Anti-bias training at Starbucks needed

Anti-bias training at Starbucks needed

Anti-bias training at Starbucks needed

The two men had asked to use the restroom but were denied the request as they had not purchased anything from the café.

McGhee, together with Sherrilyn Ifill, president at NAACP Legal Defense and Educational Fund, have been in regular contact with company executives, advising Starbucks on its program.

Harris, a D&I expert with more than 25 years experience and this year's keynote speaker at Black Enterprise's Entrepreneurs Summit in Charlotte, believes that Starbucks employees must address various biases - whether racial, about sexual orientation or other prejudices - so people from all backgrounds or the "vast market" feel safe inside its stores.

"An afternoon of training won't erase what's in a person's heart", said Nicole Williams-Burton, 48, who is black, and was grabbing a caramel frappuccino from a Starbucks in Center City. On Twitter, one employee said the training did not do enough. Racial bias is a societal issue, which is alive and well.

Elena Richards, U.S. Minority Initiatives and Talent Management Leader for the Office of Diversity at HR consultancy PwC, who could not speak specifically to Starbucks' training, said unconscious bias training should be mandatory as it educates companies and organizations and is a step in the right direction.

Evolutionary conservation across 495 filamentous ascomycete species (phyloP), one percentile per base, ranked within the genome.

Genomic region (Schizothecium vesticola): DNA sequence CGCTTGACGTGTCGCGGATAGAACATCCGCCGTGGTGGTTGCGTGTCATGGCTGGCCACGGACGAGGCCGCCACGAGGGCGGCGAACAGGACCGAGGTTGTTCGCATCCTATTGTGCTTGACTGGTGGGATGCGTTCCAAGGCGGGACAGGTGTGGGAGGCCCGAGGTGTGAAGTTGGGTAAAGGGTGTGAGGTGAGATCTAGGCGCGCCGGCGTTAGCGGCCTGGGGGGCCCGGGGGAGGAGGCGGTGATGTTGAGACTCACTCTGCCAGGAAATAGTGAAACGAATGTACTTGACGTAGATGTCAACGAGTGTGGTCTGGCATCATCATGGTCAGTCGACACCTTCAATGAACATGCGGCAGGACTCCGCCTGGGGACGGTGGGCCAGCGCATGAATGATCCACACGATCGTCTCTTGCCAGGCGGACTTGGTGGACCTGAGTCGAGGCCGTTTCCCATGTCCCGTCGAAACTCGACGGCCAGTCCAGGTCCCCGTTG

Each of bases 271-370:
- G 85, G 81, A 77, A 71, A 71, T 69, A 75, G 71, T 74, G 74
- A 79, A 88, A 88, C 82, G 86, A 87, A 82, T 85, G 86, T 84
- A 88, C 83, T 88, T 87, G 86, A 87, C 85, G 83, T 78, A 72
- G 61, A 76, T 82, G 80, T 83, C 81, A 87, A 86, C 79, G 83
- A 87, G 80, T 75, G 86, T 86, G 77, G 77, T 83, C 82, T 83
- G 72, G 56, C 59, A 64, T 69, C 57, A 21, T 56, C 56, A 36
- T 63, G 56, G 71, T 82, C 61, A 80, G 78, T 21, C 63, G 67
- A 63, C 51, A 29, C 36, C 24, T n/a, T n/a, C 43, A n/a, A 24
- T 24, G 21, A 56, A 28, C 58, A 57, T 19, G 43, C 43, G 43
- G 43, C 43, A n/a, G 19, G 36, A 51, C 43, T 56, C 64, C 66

"We are sharing our ideas about how to make Starbucks even more welcoming", it added.

The treatment of Donte Robinson and Rashon Nelson at the Starbucks in Philadelphia last month has undoubtedly cast a spotlight on the wider issue of racial profiling in this country. They were arrested minutes after sitting down for an intended business meeting. While the changes in company policies and drastic company training are important, the incident raises concerns about racial tension in the United States.

Starbucks's CEO Kevin Johnson apologised on behalf of the company, promising to take action. After the pair sat down to wait, the manager called the police.

The two men visited the company's Seattle headquarters on Friday, Schultz said, to "see what Starbucks does every day".

Over the course of four hours, the training took Starbucks employees through a series of videos and group discussions created to help them recognize and address their unconscious biases in the workplace. "I suspect this won't be the last time they come", Schultz said.

In the US, racial profiling is a serious, reoccurring issue that is neither novel nor exclusive to Starbucks.

Starbucks said the instruction will become part of how it trains all new workers.

The training will impact around 175,000 workers, with stores shutting down at 2pm yesterday afternoon.

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